Businesses dream of phones ringing off the hook and website traffic spiking thousands of percent. But such activity can also be bittersweet and a tightrope of ethical messaging and decision making. Just ask Tornado Alley Armor, the Oklahoma-based seller and installer of high-end storm shelters, about the bittersweet truth of how disasters can mean good business.[more]
“We’ve received an estimated 300 to 400 phone calls in the past 24 hours, our website visitor activity in the past 24 hours has eclipsed the entire month of May,” Tornado Alley Armor’s Monty McGee told brandchannel. Since the incredibly destructive Oklahoma tornado hit on May 20, Tornado Alley Armor has been inundated with hundreds of requests for quotes and financing arrangements. “We’ve sold around 20 units since yesterday afternoon,” he said.[more]
Tornado Alley Armor sells a variety of “F5 Certified SafeRooms” that come in sizes from the “Champion” to the “Rampart” to the 20-person “Paladin” and start at $2,895. These closet-like rooms are bolted to a foundation, are “entrapment proof,” and are made of hot rolled 10-gauge plate steel, designed “to stop airborne debris from a devastating F5 rated tornado.” Last weekend’s tornado was rated an EF5.
“Where [sic] any of your safe rooms in Moore?” asked Tina S. on Tornado Alley Armor’s Facebook page. Others on Facebook wanted to know the same. Lara S. wanted to know, “Did you have any safe rooms in the recent tornados? Any news coverage of families that survived with them?” To these inquries, Tornado Alley Armor has replied, “Yes, we have safe rooms there and we received a text from one of our customers there that said our safe room saved lives there.”
“Honestly, until the tornadoes of last week occurred, business was about as we expected for this time of year,” said Monty, explaining that the company had been seeing good sales growth from a variety of efforts, including search engine optimization and social media outreach as well as that old classic, word of mouth. (Oddly enough, brandchannel found the brand when it came across a 2012 trademark application.)
“In no way are we marketing to the victims, who obviously have more pressing issues to deal with, and would have no need for our product for months to come regardless,” said Monty when asked about the tricky business of avoiding the perception of exploitation in the wake of such a disaster. Monty categorized even the implication as “crass, judgmental and totally inaccurate,” adding that, “Folks in Tornado Alley all want severe weather protection, they just don’t always prioritize it until it hits close to home.”
But not every brand’s motivations have shined through in the wake of disaster. After the 2011 tornado that destroyed Joplin, Mo. and killed over 300, Allstate released a celebrity spokesman-anchored commercial from the center of the devastation, asking “Are you in good hands?” Meanwhile, after a hurricane pounded the east coast last year, some brands provided charity services and products while others found themselves apologizing after making light of the disaster.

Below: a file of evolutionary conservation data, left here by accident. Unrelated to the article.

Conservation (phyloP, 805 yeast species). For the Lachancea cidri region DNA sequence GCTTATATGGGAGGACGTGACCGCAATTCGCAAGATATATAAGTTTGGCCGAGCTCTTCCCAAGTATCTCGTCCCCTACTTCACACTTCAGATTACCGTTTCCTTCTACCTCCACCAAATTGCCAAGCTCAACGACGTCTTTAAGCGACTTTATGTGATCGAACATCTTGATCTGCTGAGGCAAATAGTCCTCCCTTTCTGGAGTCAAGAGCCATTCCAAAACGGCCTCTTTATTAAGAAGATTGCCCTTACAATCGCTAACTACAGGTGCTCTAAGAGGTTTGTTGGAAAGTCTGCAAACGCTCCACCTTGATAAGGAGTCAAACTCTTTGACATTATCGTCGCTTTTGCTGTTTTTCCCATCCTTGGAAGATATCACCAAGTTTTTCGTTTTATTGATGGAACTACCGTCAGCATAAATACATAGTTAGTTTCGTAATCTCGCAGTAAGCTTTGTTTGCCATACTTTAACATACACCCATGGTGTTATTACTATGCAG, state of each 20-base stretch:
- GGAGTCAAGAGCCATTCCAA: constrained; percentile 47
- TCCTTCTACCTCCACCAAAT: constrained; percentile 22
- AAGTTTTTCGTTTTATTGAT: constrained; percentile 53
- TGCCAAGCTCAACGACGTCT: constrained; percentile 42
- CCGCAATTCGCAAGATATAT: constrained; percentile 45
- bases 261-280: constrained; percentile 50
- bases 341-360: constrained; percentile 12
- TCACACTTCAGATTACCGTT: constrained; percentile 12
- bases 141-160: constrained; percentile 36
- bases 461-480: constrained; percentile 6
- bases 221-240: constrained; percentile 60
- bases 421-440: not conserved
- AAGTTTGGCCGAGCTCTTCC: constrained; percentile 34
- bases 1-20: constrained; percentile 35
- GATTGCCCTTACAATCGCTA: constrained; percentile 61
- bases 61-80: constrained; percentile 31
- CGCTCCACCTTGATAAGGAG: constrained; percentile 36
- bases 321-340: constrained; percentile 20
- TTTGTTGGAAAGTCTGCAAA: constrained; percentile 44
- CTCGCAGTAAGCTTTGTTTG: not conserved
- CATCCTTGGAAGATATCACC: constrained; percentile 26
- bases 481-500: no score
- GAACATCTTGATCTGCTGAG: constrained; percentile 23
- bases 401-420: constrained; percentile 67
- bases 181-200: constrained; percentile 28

Following the tornados in 2011, storm shelter sellers saw a spike in sales, with StormShelters.com telling CNN it saw its sales double. Other shelter sellers have seen similar sales increases. After the recent Oklahoma disaster, storm experts have predicted another spike is likely, but experts have also warned that consumers buying out of panic are sometimes not careful about quality.
“For the most part, the public doesn’t know the questions to ask, and have only heard a few of the industry hot words. ‘Texas Tech,’ ‘F5 Impact tested,’ ‘FEMA’,” said Monty, addressing how education is one of the biggest challenges for his brand. He explained that claims like “FEMA approved” are routinely used but because the industry is unregulated, “there is no mandatory verification process to ensure the claims being made are legitimate.” Monty points to the National Storm Shelter Association as the “gold standard” for room design and compliance but he adds that the NSSA’s requirements for its members are “only recommendations, not federally mandated requirements.” He sums up the current situation for the consumer as “scary.” For this reason, Monty says, Tornado Alley Armor has made it a point to stuff its website with as much educational content as possible.
It’s an unfortunate, bittersweet fact of business for storm shelter providers like Tornado Alley Armor or its competitors like OkStormShelters that it’s in the shadow of tragedies like last weekend’s that business is at its best and messaging at its most effective.
“Leslie, my wife and partner, and I often chuckle at trade shows and state fairs at how many people walk by, point at our display and say to their companion ‘now that’s what we need…right there,'” concludes Monty. “The sad part is that while most understand the need, few follow through.”